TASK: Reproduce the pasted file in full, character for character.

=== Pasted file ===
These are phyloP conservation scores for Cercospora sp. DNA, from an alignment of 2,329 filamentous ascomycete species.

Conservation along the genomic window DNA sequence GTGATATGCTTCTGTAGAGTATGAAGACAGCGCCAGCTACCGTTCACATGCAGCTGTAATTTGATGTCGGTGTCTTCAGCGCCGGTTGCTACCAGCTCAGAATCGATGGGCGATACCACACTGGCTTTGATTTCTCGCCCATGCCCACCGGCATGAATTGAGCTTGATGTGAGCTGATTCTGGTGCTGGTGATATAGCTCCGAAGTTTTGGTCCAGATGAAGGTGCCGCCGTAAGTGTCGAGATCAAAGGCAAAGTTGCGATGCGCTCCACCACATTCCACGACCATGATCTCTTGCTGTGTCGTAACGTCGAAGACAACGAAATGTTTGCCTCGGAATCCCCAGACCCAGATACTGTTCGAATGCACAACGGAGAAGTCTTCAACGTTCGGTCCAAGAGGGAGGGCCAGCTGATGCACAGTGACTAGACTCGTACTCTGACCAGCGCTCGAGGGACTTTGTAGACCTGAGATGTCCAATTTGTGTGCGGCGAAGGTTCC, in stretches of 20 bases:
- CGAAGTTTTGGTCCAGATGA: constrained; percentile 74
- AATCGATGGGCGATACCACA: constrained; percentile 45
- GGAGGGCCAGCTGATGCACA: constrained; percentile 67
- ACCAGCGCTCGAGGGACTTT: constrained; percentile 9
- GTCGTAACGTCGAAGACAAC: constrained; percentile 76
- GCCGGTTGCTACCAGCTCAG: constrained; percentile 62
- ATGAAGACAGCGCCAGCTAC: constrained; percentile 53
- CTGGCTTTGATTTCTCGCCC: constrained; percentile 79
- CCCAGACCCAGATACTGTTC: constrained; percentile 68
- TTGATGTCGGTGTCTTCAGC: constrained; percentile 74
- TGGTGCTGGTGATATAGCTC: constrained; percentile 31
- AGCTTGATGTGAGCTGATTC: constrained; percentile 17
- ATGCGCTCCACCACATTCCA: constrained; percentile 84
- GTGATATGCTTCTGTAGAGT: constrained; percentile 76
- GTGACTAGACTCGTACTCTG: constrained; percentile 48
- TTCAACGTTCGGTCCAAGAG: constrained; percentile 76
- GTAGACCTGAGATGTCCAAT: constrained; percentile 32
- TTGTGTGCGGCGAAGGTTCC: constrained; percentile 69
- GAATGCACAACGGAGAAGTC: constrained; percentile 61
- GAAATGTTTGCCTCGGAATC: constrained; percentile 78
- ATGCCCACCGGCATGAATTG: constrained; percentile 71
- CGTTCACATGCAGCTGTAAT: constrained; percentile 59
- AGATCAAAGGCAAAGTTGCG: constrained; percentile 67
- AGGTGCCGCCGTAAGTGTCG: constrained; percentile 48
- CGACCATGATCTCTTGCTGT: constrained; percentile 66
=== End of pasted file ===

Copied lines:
These are phyloP conservation scores for Cercospora sp. DNA, from an alignment of 2,329 filamentous ascomycete species.

Conservation along the genomic window DNA sequence GTGATATGCTTCTGTAGAGTATGAAGACAGCGCCAGCTACCGTTCACATGCAGCTGTAATTTGATGTCGGTGTCTTCAGCGCCGGTTGCTACCAGCTCAGAATCGATGGGCGATACCACACTGGCTTTGATTTCTCGCCCATGCCCACCGGCATGAATTGAGCTTGATGTGAGCTGATTCTGGTGCTGGTGATATAGCTCCGAAGTTTTGGTCCAGATGAAGGTGCCGCCGTAAGTGTCGAGATCAAAGGCAAAGTTGCGATGCGCTCCACCACATTCCACGACCATGATCTCTTGCTGTGTCGTAACGTCGAAGACAACGAAATGTTTGCCTCGGAATCCCCAGACCCAGATACTGTTCGAATGCACAACGGAGAAGTCTTCAACGTTCGGTCCAAGAGGGAGGGCCAGCTGATGCACAGTGACTAGACTCGTACTCTGACCAGCGCTCGAGGGACTTTGTAGACCTGAGATGTCCAATTTGTGTGCGGCGAAGGTTCC, in stretches of 20 bases:
- CGAAGTTTTGGTCCAGATGA: constrained; percentile 74
- AATCGATGGGCGATACCACA: constrained; percentile 45
- GGAGGGCCAGCTGATGCACA: constrained; percentile 67
- ACCAGCGCTCGAGGGACTTT: constrained; percentile 9
- GTCGTAACGTCGAAGACAAC: constrained; percentile 76
- GCCGGTTGCTACCAGCTCAG: constrained; percentile 62
- ATGAAGACAGCGCCAGCTAC: constrained; percentile 53
- CTGGCTTTGATTTCTCGCCC: constrained; percentile 79
- CCCAGACCCAGATACTGTTC: constrained; percentile 68
- TTGATGTCGGTGTCTTCAGC: constrained; percentile 74
- TGGTGCTGGTGATATAGCTC: constrained; percentile 31
- AGCTTGATGTGAGCTGATTC: constrained; percentile 17
- ATGCGCTCCACCACATTCCA: constrained; percentile 84
- GTGATATGCTTCTGTAGAGT: constrained; percentile 76
- GTGACTAGACTCGTACTCTG: constrained; percentile 48
- TTCAACGTTCGGTCCAAGAG: constrained; percentile 76
- GTAGACCTGAGATGTCCAAT: constrained; percentile 32
- TTGTGTGCGGCGAAGGTTCC: constrained; percentile 69
- GAATGCACAACGGAGAAGTC: constrained; percentile 61
- GAAATGTTTGCCTCGGAATC: constrained; percentile 78
- ATGCCCACCGGCATGAATTG: constrained; percentile 71
- CGTTCACATGCAGCTGTAAT: constrained; percentile 59
- AGATCAAAGGCAAAGTTGCG: constrained; percentile 67
- AGGTGCCGCCGTAAGTGTCG: constrained; percentile 48
- CGACCATGATCTCTTGCTGT: constrained; percentile 66